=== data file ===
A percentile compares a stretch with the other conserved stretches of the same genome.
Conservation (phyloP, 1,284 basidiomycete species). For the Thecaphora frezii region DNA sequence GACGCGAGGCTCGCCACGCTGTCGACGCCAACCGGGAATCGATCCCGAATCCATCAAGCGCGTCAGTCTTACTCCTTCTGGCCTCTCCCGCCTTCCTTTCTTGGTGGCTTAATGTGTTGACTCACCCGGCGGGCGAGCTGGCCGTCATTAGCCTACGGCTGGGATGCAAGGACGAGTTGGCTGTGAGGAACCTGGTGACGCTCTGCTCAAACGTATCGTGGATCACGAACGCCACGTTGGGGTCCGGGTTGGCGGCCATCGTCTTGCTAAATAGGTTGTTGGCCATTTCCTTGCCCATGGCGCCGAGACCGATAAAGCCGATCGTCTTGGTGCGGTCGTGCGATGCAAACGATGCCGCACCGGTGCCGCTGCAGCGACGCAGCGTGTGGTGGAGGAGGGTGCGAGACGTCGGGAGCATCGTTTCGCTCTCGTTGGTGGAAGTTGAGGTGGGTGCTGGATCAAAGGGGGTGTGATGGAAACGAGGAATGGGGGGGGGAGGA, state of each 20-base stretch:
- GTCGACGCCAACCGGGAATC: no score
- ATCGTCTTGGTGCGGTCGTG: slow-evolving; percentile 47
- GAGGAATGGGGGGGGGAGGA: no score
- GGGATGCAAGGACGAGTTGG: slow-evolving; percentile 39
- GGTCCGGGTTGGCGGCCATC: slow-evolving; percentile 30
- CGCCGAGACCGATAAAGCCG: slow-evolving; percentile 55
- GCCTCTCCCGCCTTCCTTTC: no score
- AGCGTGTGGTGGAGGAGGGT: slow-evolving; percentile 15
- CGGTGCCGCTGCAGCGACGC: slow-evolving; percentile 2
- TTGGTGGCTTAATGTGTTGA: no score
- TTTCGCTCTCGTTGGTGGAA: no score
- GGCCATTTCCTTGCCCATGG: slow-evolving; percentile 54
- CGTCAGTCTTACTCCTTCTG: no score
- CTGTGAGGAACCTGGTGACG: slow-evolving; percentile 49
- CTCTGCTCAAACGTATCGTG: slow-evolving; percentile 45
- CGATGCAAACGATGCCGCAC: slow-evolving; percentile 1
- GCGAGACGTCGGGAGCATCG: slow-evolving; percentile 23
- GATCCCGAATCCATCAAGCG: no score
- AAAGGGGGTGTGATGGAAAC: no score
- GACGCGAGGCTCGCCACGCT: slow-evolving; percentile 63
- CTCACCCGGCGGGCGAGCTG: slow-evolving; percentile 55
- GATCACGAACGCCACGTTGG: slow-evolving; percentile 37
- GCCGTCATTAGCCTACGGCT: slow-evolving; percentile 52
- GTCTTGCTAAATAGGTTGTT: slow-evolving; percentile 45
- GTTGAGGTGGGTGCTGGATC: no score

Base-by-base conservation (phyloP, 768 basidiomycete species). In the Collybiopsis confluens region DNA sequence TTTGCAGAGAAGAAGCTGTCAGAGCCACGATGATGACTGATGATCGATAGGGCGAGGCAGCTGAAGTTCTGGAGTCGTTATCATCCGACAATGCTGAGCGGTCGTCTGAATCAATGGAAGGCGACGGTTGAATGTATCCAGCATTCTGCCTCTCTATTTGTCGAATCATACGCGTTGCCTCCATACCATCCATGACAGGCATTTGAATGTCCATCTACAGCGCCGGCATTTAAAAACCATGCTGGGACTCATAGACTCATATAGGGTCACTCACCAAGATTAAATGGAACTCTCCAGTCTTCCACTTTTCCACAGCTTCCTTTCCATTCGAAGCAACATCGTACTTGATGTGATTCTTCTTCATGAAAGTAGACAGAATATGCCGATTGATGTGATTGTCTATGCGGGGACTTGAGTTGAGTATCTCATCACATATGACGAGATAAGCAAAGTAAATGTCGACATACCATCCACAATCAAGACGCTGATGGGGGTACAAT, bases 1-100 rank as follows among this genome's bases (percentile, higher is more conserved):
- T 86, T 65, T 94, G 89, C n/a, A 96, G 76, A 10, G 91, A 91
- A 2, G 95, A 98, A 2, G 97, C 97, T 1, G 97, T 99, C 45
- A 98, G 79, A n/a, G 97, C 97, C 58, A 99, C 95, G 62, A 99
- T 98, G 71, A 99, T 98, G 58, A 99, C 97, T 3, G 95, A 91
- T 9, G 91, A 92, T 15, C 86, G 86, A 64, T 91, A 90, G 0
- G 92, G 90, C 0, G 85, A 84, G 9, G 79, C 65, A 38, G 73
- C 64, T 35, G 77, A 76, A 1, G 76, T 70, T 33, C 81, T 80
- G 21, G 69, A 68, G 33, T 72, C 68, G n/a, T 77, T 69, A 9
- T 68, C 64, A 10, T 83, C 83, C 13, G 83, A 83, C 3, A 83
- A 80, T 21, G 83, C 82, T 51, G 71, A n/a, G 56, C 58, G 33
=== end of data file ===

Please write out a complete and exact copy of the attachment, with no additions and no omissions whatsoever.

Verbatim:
A percentile compares a stretch with the other conserved stretches of the same genome.
Conservation (phyloP, 1,284 basidiomycete species). For the Thecaphora frezii region DNA sequence GACGCGAGGCTCGCCACGCTGTCGACGCCAACCGGGAATCGATCCCGAATCCATCAAGCGCGTCAGTCTTACTCCTTCTGGCCTCTCCCGCCTTCCTTTCTTGGTGGCTTAATGTGTTGACTCACCCGGCGGGCGAGCTGGCCGTCATTAGCCTACGGCTGGGATGCAAGGACGAGTTGGCTGTGAGGAACCTGGTGACGCTCTGCTCAAACGTATCGTGGATCACGAACGCCACGTTGGGGTCCGGGTTGGCGGCCATCGTCTTGCTAAATAGGTTGTTGGCCATTTCCTTGCCCATGGCGCCGAGACCGATAAAGCCGATCGTCTTGGTGCGGTCGTGCGATGCAAACGATGCCGCACCGGTGCCGCTGCAGCGACGCAGCGTGTGGTGGAGGAGGGTGCGAGACGTCGGGAGCATCGTTTCGCTCTCGTTGGTGGAAGTTGAGGTGGGTGCTGGATCAAAGGGGGTGTGATGGAAACGAGGAATGGGGGGGGGAGGA, state of each 20-base stretch:
- GTCGACGCCAACCGGGAATC: no score
- ATCGTCTTGGTGCGGTCGTG: slow-evolving; percentile 47
- GAGGAATGGGGGGGGGAGGA: no score
- GGGATGCAAGGACGAGTTGG: slow-evolving; percentile 39
- GGTCCGGGTTGGCGGCCATC: slow-evolving; percentile 30
- CGCCGAGACCGATAAAGCCG: slow-evolving; percentile 55
- GCCTCTCCCGCCTTCCTTTC: no score
- AGCGTGTGGTGGAGGAGGGT: slow-evolving; percentile 15
- CGGTGCCGCTGCAGCGACGC: slow-evolving; percentile 2
- TTGGTGGCTTAATGTGTTGA: no score
- TTTCGCTCTCGTTGGTGGAA: no score
- GGCCATTTCCTTGCCCATGG: slow-evolving; percentile 54
- CGTCAGTCTTACTCCTTCTG: no score
- CTGTGAGGAACCTGGTGACG: slow-evolving; percentile 49
- CTCTGCTCAAACGTATCGTG: slow-evolving; percentile 45
- CGATGCAAACGATGCCGCAC: slow-evolving; percentile 1
- GCGAGACGTCGGGAGCATCG: slow-evolving; percentile 23
- GATCCCGAATCCATCAAGCG: no score
- AAAGGGGGTGTGATGGAAAC: no score
- GACGCGAGGCTCGCCACGCT: slow-evolving; percentile 63
- CTCACCCGGCGGGCGAGCTG: slow-evolving; percentile 55
- GATCACGAACGCCACGTTGG: slow-evolving; percentile 37
- GCCGTCATTAGCCTACGGCT: slow-evolving; percentile 52
- GTCTTGCTAAATAGGTTGTT: slow-evolving; percentile 45
- GTTGAGGTGGGTGCTGGATC: no score

Base-by-base conservation (phyloP, 768 basidiomycete species). In the Collybiopsis confluens region DNA sequence TTTGCAGAGAAGAAGCTGTCAGAGCCACGATGATGACTGATGATCGATAGGGCGAGGCAGCTGAAGTTCTGGAGTCGTTATCATCCGACAATGCTGAGCGGTCGTCTGAATCAATGGAAGGCGACGGTTGAATGTATCCAGCATTCTGCCTCTCTATTTGTCGAATCATACGCGTTGCCTCCATACCATCCATGACAGGCATTTGAATGTCCATCTACAGCGCCGGCATTTAAAAACCATGCTGGGACTCATAGACTCATATAGGGTCACTCACCAAGATTAAATGGAACTCTCCAGTCTTCCACTTTTCCACAGCTTCCTTTCCATTCGAAGCAACATCGTACTTGATGTGATTCTTCTTCATGAAAGTAGACAGAATATGCCGATTGATGTGATTGTCTATGCGGGGACTTGAGTTGAGTATCTCATCACATATGACGAGATAAGCAAAGTAAATGTCGACATACCATCCACAATCAAGACGCTGATGGGGGTACAAT, bases 1-100 rank as follows among this genome's bases (percentile, higher is more conserved):
- T 86, T 65, T 94, G 89, C n/a, A 96, G 76, A 10, G 91, A 91
- A 2, G 95, A 98, A 2, G 97, C 97, T 1, G 97, T 99, C 45
- A 98, G 79, A n/a, G 97, C 97, C 58, A 99, C 95, G 62, A 99
- T 98, G 71, A 99, T 98, G 58, A 99, C 97, T 3, G 95, A 91
- T 9, G 91, A 92, T 15, C 86, G 86, A 64, T 91, A 90, G 0
- G 92, G 90, C 0, G 85, A 84, G 9, G 79, C 65, A 38, G 73
- C 64, T 35, G 77, A 76, A 1, G 76, T 70, T 33, C 81, T 80
- G 21, G 69, A 68, G 33, T 72, C 68, G n/a, T 77, T 69, A 9
- T 68, C 64, A 10, T 83, C 83, C 13, G 83, A 83, C 3, A 83
- A 80, T 21, G 83, C 82, T 51, G 71, A n/a, G 56, C 58, G 33